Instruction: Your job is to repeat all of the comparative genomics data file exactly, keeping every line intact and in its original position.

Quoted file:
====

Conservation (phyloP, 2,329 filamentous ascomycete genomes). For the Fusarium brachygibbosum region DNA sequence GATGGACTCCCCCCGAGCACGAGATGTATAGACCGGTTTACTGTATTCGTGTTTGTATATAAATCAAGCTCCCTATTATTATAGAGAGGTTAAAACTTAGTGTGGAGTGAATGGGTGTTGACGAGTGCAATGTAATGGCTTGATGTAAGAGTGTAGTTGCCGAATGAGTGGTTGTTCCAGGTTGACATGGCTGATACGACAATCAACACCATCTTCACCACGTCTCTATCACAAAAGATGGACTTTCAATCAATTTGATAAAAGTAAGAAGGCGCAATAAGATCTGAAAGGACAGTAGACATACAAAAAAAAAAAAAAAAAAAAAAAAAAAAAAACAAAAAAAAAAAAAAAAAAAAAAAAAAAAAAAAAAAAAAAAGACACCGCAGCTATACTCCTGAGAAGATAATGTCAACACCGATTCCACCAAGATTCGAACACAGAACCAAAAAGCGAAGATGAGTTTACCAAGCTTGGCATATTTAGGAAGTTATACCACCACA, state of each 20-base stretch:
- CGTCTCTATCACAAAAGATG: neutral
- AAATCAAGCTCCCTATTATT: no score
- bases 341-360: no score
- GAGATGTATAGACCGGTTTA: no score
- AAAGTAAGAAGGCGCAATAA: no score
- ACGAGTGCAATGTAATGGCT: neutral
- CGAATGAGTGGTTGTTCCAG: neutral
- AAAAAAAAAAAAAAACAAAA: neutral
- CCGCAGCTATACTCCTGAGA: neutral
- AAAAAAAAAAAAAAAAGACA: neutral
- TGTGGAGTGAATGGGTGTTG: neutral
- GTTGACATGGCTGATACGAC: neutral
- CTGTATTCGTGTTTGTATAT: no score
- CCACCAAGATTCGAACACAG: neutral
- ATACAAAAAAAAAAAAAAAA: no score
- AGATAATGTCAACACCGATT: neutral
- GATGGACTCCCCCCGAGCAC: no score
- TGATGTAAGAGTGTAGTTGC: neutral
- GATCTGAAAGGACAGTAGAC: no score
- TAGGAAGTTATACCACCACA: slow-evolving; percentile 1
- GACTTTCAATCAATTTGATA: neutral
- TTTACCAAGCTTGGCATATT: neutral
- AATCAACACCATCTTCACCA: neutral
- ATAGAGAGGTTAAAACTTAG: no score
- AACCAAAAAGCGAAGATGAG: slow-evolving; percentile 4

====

Conservation (phyloP, 2,329 filamentous ascomycete genomes). For the Fusarium brachygibbosum region DNA sequence GATGGACTCCCCCCGAGCACGAGATGTATAGACCGGTTTACTGTATTCGTGTTTGTATATAAATCAAGCTCCCTATTATTATAGAGAGGTTAAAACTTAGTGTGGAGTGAATGGGTGTTGACGAGTGCAATGTAATGGCTTGATGTAAGAGTGTAGTTGCCGAATGAGTGGTTGTTCCAGGTTGACATGGCTGATACGACAATCAACACCATCTTCACCACGTCTCTATCACAAAAGATGGACTTTCAATCAATTTGATAAAAGTAAGAAGGCGCAATAAGATCTGAAAGGACAGTAGACATACAAAAAAAAAAAAAAAAAAAAAAAAAAAAAAACAAAAAAAAAAAAAAAAAAAAAAAAAAAAAAAAAAAAAAAAGACACCGCAGCTATACTCCTGAGAAGATAATGTCAACACCGATTCCACCAAGATTCGAACACAGAACCAAAAAGCGAAGATGAGTTTACCAAGCTTGGCATATTTAGGAAGTTATACCACCACA, state of each 20-base stretch:
- CGTCTCTATCACAAAAGATG: neutral
- AAATCAAGCTCCCTATTATT: no score
- bases 341-360: no score
- GAGATGTATAGACCGGTTTA: no score
- AAAGTAAGAAGGCGCAATAA: no score
- ACGAGTGCAATGTAATGGCT: neutral
- CGAATGAGTGGTTGTTCCAG: neutral
- AAAAAAAAAAAAAAACAAAA: neutral
- CCGCAGCTATACTCCTGAGA: neutral
- AAAAAAAAAAAAAAAAGACA: neutral
- TGTGGAGTGAATGGGTGTTG: neutral
- GTTGACATGGCTGATACGAC: neutral
- CTGTATTCGTGTTTGTATAT: no score
- CCACCAAGATTCGAACACAG: neutral
- ATACAAAAAAAAAAAAAAAA: no score
- AGATAATGTCAACACCGATT: neutral
- GATGGACTCCCCCCGAGCAC: no score
- TGATGTAAGAGTGTAGTTGC: neutral
- GATCTGAAAGGACAGTAGAC: no score
- TAGGAAGTTATACCACCACA: slow-evolving; percentile 1
- GACTTTCAATCAATTTGATA: neutral
- TTTACCAAGCTTGGCATATT: neutral
- AATCAACACCATCTTCACCA: neutral
- ATAGAGAGGTTAAAACTTAG: no score
- AACCAAAAAGCGAAGATGAG: slow-evolving; percentile 4